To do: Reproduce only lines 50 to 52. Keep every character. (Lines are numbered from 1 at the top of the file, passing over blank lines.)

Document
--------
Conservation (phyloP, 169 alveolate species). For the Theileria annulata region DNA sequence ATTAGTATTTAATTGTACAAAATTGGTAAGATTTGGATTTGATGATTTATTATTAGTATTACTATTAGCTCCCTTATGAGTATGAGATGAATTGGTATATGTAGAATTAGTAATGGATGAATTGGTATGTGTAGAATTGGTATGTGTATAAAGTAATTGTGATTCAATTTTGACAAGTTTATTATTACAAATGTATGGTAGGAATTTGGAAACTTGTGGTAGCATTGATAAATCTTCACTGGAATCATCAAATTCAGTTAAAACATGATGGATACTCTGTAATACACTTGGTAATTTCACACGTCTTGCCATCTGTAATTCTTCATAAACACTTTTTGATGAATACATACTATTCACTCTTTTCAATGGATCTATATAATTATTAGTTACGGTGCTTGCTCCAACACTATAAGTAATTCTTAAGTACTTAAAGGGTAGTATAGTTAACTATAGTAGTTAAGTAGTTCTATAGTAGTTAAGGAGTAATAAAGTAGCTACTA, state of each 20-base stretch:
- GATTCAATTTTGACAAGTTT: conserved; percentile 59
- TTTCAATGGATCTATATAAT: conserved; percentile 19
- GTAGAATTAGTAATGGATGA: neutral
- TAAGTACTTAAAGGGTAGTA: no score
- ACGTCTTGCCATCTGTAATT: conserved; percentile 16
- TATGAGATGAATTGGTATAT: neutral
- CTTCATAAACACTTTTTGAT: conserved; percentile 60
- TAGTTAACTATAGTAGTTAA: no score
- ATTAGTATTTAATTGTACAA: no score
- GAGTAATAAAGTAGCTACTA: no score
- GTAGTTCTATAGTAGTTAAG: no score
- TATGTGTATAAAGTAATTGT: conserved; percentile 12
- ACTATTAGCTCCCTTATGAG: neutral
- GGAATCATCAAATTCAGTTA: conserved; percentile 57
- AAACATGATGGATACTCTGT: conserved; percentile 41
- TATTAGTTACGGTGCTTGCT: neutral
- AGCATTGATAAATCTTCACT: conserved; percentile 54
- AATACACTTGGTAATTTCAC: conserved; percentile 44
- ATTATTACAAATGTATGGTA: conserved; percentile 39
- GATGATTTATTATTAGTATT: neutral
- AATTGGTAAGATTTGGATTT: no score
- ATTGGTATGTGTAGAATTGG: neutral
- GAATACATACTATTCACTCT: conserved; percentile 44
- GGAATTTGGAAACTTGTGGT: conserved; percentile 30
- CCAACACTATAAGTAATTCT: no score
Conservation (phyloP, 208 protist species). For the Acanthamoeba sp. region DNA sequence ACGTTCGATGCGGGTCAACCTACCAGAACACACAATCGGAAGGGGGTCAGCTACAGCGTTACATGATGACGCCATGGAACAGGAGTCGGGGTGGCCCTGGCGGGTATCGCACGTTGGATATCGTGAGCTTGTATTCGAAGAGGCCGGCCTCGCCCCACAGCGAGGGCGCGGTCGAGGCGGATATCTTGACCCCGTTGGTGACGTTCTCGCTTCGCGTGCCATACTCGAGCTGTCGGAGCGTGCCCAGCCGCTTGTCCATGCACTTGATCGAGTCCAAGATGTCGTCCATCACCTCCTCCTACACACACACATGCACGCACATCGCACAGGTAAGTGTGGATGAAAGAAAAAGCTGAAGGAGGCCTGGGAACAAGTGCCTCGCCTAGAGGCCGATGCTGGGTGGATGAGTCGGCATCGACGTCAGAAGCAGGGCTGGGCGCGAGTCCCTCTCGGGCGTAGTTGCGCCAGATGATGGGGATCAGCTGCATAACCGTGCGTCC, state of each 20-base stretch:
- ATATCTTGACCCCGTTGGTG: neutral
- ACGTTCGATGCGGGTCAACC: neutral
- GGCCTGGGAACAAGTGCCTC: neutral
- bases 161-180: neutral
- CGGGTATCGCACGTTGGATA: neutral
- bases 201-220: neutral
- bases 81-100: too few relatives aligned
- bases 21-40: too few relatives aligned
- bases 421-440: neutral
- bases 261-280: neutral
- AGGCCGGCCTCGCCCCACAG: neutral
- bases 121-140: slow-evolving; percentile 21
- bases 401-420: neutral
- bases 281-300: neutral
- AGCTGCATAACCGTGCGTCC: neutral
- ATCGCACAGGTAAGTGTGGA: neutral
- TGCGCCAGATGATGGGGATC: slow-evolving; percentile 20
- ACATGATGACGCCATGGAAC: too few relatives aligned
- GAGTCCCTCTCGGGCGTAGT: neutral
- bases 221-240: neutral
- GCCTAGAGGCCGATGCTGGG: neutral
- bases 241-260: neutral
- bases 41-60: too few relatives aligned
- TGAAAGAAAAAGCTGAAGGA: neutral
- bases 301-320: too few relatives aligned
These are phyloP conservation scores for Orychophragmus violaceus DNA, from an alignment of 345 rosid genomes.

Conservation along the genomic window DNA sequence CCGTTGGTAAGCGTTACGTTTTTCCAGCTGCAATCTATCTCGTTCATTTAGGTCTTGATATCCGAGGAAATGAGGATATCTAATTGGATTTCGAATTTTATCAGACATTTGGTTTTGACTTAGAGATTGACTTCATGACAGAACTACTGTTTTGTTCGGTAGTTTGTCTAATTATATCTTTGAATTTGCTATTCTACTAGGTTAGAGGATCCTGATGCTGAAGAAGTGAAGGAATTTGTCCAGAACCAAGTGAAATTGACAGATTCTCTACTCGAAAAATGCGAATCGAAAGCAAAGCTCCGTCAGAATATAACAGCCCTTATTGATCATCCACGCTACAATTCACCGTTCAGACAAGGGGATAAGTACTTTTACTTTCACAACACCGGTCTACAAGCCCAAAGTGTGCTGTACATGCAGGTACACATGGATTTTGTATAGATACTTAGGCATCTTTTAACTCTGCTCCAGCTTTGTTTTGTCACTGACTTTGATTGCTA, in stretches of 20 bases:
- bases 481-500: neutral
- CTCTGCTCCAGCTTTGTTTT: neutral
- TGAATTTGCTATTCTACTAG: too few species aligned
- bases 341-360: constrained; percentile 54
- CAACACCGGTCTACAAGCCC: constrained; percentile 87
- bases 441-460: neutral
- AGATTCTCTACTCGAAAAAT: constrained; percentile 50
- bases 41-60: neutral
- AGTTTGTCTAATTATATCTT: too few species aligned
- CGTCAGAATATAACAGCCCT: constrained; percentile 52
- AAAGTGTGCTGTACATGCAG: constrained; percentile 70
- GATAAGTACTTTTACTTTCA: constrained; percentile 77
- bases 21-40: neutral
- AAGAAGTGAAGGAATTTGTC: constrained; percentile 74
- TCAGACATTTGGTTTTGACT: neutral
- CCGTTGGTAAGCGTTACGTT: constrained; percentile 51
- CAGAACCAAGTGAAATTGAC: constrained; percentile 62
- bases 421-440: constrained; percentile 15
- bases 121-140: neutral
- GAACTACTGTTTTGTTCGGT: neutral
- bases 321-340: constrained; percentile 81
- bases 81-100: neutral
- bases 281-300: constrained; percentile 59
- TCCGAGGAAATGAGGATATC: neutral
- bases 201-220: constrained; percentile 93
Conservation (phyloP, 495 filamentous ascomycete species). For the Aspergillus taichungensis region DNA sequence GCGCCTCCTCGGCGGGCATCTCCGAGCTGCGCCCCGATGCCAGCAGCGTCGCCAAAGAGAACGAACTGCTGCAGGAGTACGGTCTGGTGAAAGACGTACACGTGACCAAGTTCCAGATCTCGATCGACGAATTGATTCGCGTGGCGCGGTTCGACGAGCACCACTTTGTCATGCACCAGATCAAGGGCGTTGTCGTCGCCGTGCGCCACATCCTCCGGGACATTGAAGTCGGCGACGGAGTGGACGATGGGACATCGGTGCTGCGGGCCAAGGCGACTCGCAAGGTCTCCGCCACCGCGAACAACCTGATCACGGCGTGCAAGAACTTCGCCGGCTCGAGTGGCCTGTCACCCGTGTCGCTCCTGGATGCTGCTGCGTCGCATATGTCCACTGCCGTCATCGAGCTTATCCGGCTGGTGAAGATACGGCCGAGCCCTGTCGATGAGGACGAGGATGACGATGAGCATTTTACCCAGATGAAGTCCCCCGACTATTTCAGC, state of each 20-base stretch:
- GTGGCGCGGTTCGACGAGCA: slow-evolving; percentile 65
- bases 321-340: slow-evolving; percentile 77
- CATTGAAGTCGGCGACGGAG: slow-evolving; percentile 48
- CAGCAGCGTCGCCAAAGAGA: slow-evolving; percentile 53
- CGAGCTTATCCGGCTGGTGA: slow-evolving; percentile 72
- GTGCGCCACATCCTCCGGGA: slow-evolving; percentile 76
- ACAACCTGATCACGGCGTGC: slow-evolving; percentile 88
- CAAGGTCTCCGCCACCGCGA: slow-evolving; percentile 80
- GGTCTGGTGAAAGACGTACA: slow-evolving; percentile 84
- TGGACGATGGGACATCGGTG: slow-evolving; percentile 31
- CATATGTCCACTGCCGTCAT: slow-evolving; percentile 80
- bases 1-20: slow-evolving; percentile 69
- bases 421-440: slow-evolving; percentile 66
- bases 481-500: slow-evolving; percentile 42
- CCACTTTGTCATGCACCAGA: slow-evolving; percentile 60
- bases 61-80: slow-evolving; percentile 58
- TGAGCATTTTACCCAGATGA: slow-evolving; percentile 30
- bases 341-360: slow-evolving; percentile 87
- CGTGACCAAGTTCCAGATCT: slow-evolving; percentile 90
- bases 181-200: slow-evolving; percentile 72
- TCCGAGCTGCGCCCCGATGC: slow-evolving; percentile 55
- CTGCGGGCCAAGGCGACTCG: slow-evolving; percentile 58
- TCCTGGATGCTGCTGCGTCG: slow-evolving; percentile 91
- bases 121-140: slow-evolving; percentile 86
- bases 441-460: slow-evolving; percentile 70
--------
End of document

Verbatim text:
- bases 41-60: too few relatives aligned
- TGAAAGAAAAAGCTGAAGGA: neutral
- bases 301-320: too few relatives aligned